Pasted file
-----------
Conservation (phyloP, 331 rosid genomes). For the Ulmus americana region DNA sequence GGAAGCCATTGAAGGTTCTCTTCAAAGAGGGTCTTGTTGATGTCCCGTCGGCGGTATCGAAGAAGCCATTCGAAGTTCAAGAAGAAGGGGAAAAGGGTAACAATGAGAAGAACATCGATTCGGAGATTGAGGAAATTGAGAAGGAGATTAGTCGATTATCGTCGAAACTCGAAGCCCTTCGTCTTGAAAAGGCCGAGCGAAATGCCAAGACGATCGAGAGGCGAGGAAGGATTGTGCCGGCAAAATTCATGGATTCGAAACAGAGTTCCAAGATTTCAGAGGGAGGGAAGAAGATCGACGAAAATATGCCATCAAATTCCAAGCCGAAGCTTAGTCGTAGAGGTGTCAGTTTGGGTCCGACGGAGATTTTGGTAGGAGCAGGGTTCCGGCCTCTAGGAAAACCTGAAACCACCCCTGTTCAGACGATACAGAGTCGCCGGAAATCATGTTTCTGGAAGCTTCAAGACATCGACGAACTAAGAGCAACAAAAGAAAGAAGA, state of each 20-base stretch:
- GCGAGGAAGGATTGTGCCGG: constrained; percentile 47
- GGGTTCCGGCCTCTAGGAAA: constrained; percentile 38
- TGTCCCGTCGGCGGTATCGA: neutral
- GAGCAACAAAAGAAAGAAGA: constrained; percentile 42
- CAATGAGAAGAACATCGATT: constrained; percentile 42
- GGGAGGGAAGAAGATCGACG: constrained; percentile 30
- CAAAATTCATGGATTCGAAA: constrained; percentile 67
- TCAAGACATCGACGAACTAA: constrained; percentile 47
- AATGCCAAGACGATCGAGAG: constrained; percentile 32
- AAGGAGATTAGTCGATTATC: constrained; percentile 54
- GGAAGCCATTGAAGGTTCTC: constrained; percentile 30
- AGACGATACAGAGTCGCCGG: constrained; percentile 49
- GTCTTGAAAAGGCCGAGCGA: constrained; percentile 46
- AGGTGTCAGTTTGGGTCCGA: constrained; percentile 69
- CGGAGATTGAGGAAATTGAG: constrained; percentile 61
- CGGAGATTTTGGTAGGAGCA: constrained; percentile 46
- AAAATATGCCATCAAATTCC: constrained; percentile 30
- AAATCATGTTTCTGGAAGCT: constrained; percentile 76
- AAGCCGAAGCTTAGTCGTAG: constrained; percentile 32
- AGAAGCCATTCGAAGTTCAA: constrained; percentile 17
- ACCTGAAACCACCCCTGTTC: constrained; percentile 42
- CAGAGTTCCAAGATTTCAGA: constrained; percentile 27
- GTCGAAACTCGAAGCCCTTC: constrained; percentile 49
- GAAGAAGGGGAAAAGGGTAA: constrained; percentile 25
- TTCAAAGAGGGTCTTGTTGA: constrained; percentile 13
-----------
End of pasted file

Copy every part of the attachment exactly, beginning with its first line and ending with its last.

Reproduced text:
Conservation (phyloP, 331 rosid genomes). For the Ulmus americana region DNA sequence GGAAGCCATTGAAGGTTCTCTTCAAAGAGGGTCTTGTTGATGTCCCGTCGGCGGTATCGAAGAAGCCATTCGAAGTTCAAGAAGAAGGGGAAAAGGGTAACAATGAGAAGAACATCGATTCGGAGATTGAGGAAATTGAGAAGGAGATTAGTCGATTATCGTCGAAACTCGAAGCCCTTCGTCTTGAAAAGGCCGAGCGAAATGCCAAGACGATCGAGAGGCGAGGAAGGATTGTGCCGGCAAAATTCATGGATTCGAAACAGAGTTCCAAGATTTCAGAGGGAGGGAAGAAGATCGACGAAAATATGCCATCAAATTCCAAGCCGAAGCTTAGTCGTAGAGGTGTCAGTTTGGGTCCGACGGAGATTTTGGTAGGAGCAGGGTTCCGGCCTCTAGGAAAACCTGAAACCACCCCTGTTCAGACGATACAGAGTCGCCGGAAATCATGTTTCTGGAAGCTTCAAGACATCGACGAACTAAGAGCAACAAAAGAAAGAAGA, state of each 20-base stretch:
- GCGAGGAAGGATTGTGCCGG: constrained; percentile 47
- GGGTTCCGGCCTCTAGGAAA: constrained; percentile 38
- TGTCCCGTCGGCGGTATCGA: neutral
- GAGCAACAAAAGAAAGAAGA: constrained; percentile 42
- CAATGAGAAGAACATCGATT: constrained; percentile 42
- GGGAGGGAAGAAGATCGACG: constrained; percentile 30
- CAAAATTCATGGATTCGAAA: constrained; percentile 67
- TCAAGACATCGACGAACTAA: constrained; percentile 47
- AATGCCAAGACGATCGAGAG: constrained; percentile 32
- AAGGAGATTAGTCGATTATC: constrained; percentile 54
- GGAAGCCATTGAAGGTTCTC: constrained; percentile 30
- AGACGATACAGAGTCGCCGG: constrained; percentile 49
- GTCTTGAAAAGGCCGAGCGA: constrained; percentile 46
- AGGTGTCAGTTTGGGTCCGA: constrained; percentile 69
- CGGAGATTGAGGAAATTGAG: constrained; percentile 61
- CGGAGATTTTGGTAGGAGCA: constrained; percentile 46
- AAAATATGCCATCAAATTCC: constrained; percentile 30
- AAATCATGTTTCTGGAAGCT: constrained; percentile 76
- AAGCCGAAGCTTAGTCGTAG: constrained; percentile 32
- AGAAGCCATTCGAAGTTCAA: constrained; percentile 17
- ACCTGAAACCACCCCTGTTC: constrained; percentile 42
- CAGAGTTCCAAGATTTCAGA: constrained; percentile 27
- GTCGAAACTCGAAGCCCTTC: constrained; percentile 49
- GAAGAAGGGGAAAAGGGTAA: constrained; percentile 25
- TTCAAAGAGGGTCTTGTTGA: constrained; percentile 13